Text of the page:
Reshaping Egypt’s Economic Geography
August 8, 2012
This new report titled Reshaping Egypt’s Economic Geography: Domestic Integration as a Development Platform investigates Egypt’s regional economic growth, explores the causes for geographically unbalanced development, and proposes policy options to make unbalanced growth compatible with inclusive development.
The 2009 World Development Report described how location is the most important correlate of an individual’s welfare. The same rule holds at the national level—particularly in Egypt. Some regions grow faster than others and concentrate production, and wages and income are higher in those areas. But in other regions incomes are perennially lower and poverty is higher.
In Egypt, there are still substantial gaps in consumption and opportunities between growth poles and the rest of the country.
Returns to assets are different across the country because economic activity is denser and business opportunities more abundant in Greater Cairo and urban Lower Egypt. So, by facilitating goods and factor mobility, all Egyptians can benefit from higher growth, wherever it occurs. But as the report shows, this requires more than just building roads or improving trade logistics.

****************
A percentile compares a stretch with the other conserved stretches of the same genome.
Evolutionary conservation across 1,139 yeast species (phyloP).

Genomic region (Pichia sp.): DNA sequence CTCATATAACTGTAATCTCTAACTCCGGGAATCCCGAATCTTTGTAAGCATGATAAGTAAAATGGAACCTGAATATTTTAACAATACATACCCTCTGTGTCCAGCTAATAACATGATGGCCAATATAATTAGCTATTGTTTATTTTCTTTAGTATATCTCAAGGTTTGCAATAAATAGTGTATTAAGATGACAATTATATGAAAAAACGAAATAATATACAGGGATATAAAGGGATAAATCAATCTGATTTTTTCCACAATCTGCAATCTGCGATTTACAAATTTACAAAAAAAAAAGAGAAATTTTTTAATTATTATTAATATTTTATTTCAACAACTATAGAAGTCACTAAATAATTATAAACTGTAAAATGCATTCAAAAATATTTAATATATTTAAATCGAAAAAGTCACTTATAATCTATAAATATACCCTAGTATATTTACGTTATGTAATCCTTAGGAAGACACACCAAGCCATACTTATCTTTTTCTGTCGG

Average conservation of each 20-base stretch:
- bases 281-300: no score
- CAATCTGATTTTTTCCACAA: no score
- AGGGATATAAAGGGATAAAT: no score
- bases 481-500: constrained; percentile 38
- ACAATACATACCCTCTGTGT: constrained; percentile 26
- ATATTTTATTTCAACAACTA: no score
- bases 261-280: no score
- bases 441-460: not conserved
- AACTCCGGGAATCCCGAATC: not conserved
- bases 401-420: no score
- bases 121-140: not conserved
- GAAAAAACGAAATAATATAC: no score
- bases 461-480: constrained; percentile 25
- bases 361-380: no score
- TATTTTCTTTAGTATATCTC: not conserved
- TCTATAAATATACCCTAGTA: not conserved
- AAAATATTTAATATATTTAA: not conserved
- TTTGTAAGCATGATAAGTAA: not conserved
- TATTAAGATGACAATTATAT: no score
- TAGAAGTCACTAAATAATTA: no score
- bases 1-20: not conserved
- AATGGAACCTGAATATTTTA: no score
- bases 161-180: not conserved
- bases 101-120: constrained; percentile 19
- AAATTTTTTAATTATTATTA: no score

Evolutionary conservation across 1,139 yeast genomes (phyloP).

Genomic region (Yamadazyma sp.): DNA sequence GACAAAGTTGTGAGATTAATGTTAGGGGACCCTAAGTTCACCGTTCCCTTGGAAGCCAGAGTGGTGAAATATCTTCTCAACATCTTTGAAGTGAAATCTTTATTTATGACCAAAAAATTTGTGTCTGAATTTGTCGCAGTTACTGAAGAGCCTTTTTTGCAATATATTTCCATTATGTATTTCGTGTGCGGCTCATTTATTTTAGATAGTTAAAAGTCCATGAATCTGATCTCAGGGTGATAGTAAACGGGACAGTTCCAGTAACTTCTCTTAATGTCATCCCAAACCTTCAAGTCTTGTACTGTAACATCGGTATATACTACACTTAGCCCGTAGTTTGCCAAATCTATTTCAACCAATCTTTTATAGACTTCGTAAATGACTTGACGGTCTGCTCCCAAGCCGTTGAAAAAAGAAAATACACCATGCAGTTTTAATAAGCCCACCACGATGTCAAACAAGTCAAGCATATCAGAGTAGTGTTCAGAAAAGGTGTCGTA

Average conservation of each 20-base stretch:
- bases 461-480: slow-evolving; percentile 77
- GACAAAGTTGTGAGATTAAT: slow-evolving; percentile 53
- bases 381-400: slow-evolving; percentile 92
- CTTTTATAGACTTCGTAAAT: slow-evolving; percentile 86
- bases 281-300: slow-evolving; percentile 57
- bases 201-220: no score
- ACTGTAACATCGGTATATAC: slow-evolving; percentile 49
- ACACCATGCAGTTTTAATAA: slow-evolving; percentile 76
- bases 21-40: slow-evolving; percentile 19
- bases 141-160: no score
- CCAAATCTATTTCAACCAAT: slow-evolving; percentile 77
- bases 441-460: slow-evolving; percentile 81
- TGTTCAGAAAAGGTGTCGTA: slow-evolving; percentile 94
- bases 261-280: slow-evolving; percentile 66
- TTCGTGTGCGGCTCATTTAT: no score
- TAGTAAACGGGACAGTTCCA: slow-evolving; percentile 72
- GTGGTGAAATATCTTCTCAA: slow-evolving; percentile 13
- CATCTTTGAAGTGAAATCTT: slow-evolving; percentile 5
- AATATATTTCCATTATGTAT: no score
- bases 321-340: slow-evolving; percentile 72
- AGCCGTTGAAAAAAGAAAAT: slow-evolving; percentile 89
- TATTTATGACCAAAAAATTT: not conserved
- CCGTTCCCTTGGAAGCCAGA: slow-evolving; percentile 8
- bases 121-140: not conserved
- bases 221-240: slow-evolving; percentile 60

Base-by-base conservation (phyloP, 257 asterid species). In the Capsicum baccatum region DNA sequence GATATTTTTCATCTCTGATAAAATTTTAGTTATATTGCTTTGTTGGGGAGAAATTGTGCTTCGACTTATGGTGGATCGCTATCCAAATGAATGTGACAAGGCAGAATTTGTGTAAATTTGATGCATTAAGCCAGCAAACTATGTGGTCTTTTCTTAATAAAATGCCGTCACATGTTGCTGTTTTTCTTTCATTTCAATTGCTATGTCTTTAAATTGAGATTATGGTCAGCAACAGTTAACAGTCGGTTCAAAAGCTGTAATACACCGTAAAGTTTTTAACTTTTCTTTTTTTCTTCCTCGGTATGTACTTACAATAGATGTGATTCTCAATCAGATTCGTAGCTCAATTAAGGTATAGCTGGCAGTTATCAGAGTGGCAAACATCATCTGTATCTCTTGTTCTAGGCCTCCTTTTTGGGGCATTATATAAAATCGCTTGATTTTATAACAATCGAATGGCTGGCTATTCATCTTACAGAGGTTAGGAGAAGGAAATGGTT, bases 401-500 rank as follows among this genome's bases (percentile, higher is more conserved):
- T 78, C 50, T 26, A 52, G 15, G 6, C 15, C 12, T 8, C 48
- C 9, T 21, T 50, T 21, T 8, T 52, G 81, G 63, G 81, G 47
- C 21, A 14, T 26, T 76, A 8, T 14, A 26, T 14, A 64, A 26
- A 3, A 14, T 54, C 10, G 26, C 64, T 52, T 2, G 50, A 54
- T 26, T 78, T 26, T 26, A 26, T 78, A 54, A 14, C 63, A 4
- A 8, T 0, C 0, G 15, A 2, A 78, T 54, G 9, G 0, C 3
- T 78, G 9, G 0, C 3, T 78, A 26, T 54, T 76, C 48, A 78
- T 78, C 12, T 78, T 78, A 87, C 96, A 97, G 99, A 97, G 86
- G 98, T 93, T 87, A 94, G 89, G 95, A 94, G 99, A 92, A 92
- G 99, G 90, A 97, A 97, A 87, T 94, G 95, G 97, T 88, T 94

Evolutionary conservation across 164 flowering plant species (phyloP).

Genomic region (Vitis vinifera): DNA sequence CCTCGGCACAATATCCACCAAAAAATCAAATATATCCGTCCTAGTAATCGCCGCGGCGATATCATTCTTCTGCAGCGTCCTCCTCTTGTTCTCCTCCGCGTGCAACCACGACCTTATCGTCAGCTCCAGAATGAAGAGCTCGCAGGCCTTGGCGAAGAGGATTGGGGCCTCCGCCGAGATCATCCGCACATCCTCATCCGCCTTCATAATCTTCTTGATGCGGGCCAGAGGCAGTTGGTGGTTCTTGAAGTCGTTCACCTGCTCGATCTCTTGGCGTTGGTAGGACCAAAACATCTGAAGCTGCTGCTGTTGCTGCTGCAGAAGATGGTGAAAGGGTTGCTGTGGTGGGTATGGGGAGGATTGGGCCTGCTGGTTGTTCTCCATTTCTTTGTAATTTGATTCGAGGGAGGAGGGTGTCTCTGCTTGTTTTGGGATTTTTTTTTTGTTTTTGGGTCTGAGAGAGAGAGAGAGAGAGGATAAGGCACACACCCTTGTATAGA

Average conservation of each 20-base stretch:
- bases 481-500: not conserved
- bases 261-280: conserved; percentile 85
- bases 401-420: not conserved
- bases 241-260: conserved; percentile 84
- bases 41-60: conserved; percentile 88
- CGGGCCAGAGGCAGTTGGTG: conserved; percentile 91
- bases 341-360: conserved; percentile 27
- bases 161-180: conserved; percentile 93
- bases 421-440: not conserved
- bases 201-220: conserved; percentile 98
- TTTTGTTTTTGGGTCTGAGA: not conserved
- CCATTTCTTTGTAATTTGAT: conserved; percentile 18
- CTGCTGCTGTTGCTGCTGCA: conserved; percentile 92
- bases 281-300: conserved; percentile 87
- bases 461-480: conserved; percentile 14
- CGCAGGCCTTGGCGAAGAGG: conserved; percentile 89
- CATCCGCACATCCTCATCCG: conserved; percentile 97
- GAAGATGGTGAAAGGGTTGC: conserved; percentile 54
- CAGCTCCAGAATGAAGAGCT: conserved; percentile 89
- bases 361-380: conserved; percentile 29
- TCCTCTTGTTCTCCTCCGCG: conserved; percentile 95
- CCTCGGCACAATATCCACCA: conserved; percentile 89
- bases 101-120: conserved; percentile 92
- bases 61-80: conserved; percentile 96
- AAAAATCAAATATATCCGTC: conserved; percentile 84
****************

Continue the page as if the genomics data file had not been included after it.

This report’s central proposal is adopting spatial integration as a development platform, in which the policy focus shifts from spreading out industrial location to spreading out access to basic public services and facilitating factor mobility, which will make growth more inclusive and development more balanced in Egypt.
Adopting integration as a development platform is not simple because spatial disparities are spanned in three dimensions: urban/rural dichotomies, the Upper Egypt/Lower Egypt duality, and the differences between large metropolises and the rest of the country.
This report first identifies the gaps in consumption and in opportunities, showing the stark contrasts between regions and how they evolve through time. It then explores the causes of the gaps, revealing a multiplicity of factors and exposing the complexity of the problem. Finally, the bulk of the report presents policy options to address the integration challenges.
To read the full report click here.